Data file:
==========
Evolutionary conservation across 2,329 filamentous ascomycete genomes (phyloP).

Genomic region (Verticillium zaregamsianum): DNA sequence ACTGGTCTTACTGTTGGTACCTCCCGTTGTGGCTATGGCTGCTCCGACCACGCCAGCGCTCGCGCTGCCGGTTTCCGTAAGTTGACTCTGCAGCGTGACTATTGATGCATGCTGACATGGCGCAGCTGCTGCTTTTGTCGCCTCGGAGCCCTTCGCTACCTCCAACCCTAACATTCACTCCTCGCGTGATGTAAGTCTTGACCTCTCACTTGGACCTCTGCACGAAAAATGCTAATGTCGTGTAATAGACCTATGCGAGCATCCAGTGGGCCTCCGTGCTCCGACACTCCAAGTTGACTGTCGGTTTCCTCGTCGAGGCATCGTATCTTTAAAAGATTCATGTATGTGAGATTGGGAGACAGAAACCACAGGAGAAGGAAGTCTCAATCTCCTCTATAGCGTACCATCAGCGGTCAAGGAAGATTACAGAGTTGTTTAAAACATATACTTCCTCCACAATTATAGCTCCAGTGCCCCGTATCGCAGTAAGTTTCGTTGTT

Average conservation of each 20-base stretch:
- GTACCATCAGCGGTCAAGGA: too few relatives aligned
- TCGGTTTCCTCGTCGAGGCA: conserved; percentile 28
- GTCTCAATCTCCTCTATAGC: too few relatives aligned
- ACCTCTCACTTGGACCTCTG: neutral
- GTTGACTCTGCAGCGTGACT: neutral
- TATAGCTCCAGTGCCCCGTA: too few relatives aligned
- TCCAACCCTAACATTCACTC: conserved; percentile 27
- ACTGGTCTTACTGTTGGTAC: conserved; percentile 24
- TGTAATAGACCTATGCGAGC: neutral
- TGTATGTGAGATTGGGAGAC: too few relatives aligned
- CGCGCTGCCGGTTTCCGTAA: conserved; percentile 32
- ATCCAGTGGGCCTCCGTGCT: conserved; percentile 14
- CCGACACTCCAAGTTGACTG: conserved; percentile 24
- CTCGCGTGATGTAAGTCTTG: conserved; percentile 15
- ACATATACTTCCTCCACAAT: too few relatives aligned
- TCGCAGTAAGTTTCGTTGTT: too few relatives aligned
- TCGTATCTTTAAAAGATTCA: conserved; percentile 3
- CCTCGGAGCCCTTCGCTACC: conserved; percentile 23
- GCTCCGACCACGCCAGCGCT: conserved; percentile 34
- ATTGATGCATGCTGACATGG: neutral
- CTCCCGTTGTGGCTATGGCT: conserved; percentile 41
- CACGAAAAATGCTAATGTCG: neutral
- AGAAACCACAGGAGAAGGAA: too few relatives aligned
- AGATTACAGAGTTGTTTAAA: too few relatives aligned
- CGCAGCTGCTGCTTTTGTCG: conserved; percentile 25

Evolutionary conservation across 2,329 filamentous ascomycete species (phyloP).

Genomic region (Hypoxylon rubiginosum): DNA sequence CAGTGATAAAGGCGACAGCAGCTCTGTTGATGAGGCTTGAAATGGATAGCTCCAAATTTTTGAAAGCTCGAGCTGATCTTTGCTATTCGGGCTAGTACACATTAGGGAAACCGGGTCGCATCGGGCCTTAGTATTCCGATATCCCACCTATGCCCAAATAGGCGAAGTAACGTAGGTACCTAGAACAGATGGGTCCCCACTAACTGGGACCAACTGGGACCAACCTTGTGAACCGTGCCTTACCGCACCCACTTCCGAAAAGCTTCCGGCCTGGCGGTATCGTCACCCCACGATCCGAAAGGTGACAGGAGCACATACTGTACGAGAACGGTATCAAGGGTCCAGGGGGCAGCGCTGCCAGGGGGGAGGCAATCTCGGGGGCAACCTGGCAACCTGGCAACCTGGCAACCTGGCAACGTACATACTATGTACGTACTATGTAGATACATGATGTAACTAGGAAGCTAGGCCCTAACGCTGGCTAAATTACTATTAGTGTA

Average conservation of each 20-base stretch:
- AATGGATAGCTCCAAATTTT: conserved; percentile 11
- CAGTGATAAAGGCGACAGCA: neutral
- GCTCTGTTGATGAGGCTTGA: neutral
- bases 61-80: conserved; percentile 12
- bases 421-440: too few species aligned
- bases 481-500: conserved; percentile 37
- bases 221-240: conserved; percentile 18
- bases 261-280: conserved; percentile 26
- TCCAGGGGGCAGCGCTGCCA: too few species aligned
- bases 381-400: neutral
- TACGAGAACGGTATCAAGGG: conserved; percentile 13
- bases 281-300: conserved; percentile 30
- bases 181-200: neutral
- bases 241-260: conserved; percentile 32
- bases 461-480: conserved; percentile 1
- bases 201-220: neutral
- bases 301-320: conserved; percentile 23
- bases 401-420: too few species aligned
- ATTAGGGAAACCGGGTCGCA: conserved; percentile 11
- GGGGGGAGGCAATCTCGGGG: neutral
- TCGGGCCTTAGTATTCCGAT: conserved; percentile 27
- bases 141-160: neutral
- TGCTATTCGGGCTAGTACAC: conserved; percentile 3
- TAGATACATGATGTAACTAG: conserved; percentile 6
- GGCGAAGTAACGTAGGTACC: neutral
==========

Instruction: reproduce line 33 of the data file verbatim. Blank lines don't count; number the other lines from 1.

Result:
- CAGTGATAAAGGCGACAGCA: neutral